Not too long ago, NASA challenged the GrabCAD Community to design an innovative wind tunnel test section(s) that can increase the effectiveness of an advanced transonic (between Mach 0.05 to 1.6) wind tunnel facility.
NASA issued a new challenge to the GrabCAD community asking them to design an ultralight starshade structure to support the proposed NASA Advanced Innovative Concepts (NIAC) study called the Hybrid Observatory for Earth-like Exoplanets (HOEE).
We want to thank everyone who participated in this Ultralight Starshade Structural Design Challenge. The goal of the study will help inform NASA on the feasibility of the Hybrid Observatory for Earth-like Exoplanets mission concept and will be considered along with the HOEE team conceptual studies.
Below are the winners:
NASA Challenge Winners
"This concept contained a high level of creativity and innovation with a tensegrity-based design combining inflatable tubes for compression structures and cables for tension. The report was well done as were the 3D models and renderings. A tensegrity-based starshade structure in space is worth exploring further due to potential mass advantages. A good mass rack-up description was provided."
"Provided a professional submission with excellent detail. Feasibility of deployment is still a concern and needs to be looked into at a higher fidelity. Replaces Astromesh design from the JPL starshade with composite tube structure. Requires fewer truss members. Replaces hinged rib petal supports with composite structure with out-of-plane curvature for stiffness (similar to a metal roll-up tape measure). Adjacent petals are deployed in opposite directions to mitigate potential contact between petals.
Provided some structural analysis results. Uses out-of-plane curvature of the petals to make them more rigid.
Includes good analysis and petals with out-of-plane stiffening. One of the most detailed write-ups. Variation on Habex with optimization. Interesting symetric deployment. A thorough and very thoughtful submittal!"
"Good work on deployment. Providing means to de-rotate the spacecraft while enabling the starshade to spin is a good idea. Using inflation to rigidize the petals will help.
Although there are several technical challenges, the truss concept is interesting/different but may be feasible to implement.. Would suggest building the truss out of carbon fiber."
"Bicycle wheel design, with petals replicating JPL design. Truing of the wheel requires very precise tensioning. Battery powered motors and wireless control. Provides a serious attempt to modify the existing design, Although the submitter claims to meet mass requirement, there are no stiffness or strength calculations.
Detailed mass calculation.. Good detail in the CAD model. Iteration from HabEx design with some optimization."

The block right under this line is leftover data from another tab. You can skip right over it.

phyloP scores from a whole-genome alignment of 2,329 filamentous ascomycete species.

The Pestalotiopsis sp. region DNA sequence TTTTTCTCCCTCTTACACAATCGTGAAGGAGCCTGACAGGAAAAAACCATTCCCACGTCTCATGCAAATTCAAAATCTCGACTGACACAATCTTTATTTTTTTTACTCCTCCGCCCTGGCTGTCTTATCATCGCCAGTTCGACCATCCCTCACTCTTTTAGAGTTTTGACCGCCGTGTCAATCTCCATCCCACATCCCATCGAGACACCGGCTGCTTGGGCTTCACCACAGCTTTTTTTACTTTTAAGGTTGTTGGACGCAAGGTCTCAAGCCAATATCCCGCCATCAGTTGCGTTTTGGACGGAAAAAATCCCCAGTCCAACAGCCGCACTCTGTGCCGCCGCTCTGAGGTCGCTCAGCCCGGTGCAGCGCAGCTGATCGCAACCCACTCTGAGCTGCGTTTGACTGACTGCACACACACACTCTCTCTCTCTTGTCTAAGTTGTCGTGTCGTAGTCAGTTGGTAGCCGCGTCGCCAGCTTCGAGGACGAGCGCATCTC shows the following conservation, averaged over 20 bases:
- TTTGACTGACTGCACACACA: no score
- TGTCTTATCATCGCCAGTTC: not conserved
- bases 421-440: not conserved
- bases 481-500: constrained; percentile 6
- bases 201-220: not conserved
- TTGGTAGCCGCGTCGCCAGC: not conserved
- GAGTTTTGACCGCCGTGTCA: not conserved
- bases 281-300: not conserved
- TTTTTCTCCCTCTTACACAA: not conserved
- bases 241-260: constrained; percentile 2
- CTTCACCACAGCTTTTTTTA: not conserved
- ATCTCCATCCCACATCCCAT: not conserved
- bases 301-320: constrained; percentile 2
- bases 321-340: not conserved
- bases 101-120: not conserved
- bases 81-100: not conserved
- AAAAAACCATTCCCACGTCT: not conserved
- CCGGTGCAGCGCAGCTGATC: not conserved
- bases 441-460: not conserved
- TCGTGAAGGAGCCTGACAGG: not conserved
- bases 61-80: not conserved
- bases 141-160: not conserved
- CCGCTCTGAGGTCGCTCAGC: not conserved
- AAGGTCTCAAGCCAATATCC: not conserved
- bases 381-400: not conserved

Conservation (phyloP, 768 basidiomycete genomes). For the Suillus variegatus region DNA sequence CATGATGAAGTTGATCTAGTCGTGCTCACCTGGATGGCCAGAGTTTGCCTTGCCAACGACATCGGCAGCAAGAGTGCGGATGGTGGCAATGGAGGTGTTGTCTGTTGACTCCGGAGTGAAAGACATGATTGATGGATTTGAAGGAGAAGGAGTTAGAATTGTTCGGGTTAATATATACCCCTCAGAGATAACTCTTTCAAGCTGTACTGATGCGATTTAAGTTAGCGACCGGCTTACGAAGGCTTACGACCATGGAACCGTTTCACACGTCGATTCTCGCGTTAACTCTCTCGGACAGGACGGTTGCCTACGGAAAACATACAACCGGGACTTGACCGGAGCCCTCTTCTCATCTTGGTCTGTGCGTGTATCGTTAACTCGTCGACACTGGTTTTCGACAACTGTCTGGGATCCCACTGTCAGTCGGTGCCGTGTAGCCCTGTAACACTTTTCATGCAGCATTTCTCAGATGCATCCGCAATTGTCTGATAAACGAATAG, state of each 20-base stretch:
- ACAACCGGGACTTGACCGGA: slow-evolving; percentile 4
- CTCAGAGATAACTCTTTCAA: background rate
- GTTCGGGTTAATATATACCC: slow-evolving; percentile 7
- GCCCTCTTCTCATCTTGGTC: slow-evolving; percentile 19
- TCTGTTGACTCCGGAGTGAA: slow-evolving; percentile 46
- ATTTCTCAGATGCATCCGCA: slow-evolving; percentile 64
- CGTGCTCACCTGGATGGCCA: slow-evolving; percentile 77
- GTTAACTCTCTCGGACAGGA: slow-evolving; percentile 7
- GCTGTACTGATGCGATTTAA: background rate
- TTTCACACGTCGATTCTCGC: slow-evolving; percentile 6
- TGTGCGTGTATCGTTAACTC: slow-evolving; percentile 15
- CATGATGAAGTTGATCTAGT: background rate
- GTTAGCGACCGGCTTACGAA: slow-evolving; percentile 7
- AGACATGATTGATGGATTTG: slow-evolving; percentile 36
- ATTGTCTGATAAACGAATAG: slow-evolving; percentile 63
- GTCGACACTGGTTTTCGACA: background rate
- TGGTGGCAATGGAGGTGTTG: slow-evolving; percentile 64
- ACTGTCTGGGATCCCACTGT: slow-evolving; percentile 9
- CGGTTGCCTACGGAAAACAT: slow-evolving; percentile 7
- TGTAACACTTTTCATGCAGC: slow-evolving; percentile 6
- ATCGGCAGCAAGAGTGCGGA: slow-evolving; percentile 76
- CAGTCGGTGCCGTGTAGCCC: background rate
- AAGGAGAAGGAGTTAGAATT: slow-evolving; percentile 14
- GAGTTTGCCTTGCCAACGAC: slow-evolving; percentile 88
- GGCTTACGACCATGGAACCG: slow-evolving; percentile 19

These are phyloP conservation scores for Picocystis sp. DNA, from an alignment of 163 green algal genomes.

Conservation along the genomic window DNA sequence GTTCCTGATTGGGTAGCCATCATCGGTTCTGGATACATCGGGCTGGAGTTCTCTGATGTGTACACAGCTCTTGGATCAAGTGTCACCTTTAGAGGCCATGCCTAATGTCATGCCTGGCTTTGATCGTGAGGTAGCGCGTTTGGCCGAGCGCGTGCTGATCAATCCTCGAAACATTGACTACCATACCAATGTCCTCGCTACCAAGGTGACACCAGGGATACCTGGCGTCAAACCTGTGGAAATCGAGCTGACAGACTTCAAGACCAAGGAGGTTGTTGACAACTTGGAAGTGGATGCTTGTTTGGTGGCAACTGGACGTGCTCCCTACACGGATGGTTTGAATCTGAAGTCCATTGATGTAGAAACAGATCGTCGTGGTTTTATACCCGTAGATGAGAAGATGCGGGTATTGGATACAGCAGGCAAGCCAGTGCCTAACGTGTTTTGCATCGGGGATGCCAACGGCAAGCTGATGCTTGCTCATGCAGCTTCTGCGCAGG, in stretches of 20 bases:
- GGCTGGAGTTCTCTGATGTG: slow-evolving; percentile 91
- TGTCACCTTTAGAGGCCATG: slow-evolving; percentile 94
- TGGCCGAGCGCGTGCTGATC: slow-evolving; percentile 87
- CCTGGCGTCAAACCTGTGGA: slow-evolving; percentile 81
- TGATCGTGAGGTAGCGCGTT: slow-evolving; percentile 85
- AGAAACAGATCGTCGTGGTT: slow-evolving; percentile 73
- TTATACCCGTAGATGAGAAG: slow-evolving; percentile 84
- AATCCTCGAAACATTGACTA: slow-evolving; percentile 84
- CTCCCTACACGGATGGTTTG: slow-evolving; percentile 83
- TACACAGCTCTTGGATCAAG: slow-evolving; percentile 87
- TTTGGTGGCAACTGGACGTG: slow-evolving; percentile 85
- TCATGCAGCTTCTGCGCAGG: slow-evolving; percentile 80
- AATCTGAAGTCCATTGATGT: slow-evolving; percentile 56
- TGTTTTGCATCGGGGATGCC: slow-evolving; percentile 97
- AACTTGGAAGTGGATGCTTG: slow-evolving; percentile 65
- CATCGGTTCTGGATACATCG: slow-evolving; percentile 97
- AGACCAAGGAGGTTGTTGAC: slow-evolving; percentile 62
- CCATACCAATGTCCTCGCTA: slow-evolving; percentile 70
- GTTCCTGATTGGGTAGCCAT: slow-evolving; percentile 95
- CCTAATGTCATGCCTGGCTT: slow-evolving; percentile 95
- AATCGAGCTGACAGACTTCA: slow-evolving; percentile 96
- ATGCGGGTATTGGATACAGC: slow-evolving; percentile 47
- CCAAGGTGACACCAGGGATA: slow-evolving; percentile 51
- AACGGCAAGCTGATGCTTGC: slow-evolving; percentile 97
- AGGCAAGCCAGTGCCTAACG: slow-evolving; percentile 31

"Nice drawings and models but limited description leaves many unanswered questions.
Hybrid design with origami folds and inflatable structure. Provided a good concept but needs additional detail and analysis.
Polymerizes on orbit with inflation gas. . "
"High level of creativity and originality and worth exploring further; Appears to be a well-crafted concept with a complex network of cables which would make this a very difficult deployment.
No stiffness or strength calculation was submitted so there is a great deal of uncertainty. High marks for ingenuity. Tension cables above but little or no tension below so will need more cables underneath to balance the forces.
Uses Auxetic Polyurethane Foam for a tensegrity structure made of inflatable tubes. Interesting looks like San Diego Convention center!"
"Initial mass estimate of ~2600kg. Uses telescoping tube assemblies. Petals made of 3mil Kapton bonded to ""tape measure"" metallic frame.
The PPT had a lot of information. Detailed CAD model and written description. Design with rolled-up wedges is unique."
“A very thoughtful re-examination of the existing starshade design with an innovative deployment method. Uses ribs (called veins) wrapped around the central hub, then inflated, then stiffened with an injectable resin. Uses springs to push the petals apart and maintain a tension. However the springs may be visible between the petals, so other methods should be investigated. There’s no calculation of mass or stiffness or strength. But there’s a nice physical model showing the deployment concept. .”
"Membrane deployment via spinning....inertia of membrane mass deploys it. 10rpm required for deployment. 3rpm required after deployment prior to any further accelerations. Starshade skin is double-sided (front and back) such that micrometeoroid penetration will not nullify light blockage from the exoplanet host star. Unique idea but needs further analysis to determine actual feasibility. 3D structure of petals with up and down space, good for stiffening.
Unknown response to rocket jet force, unknown what it does when we change the spin axis, unknown how to spin it up and down.”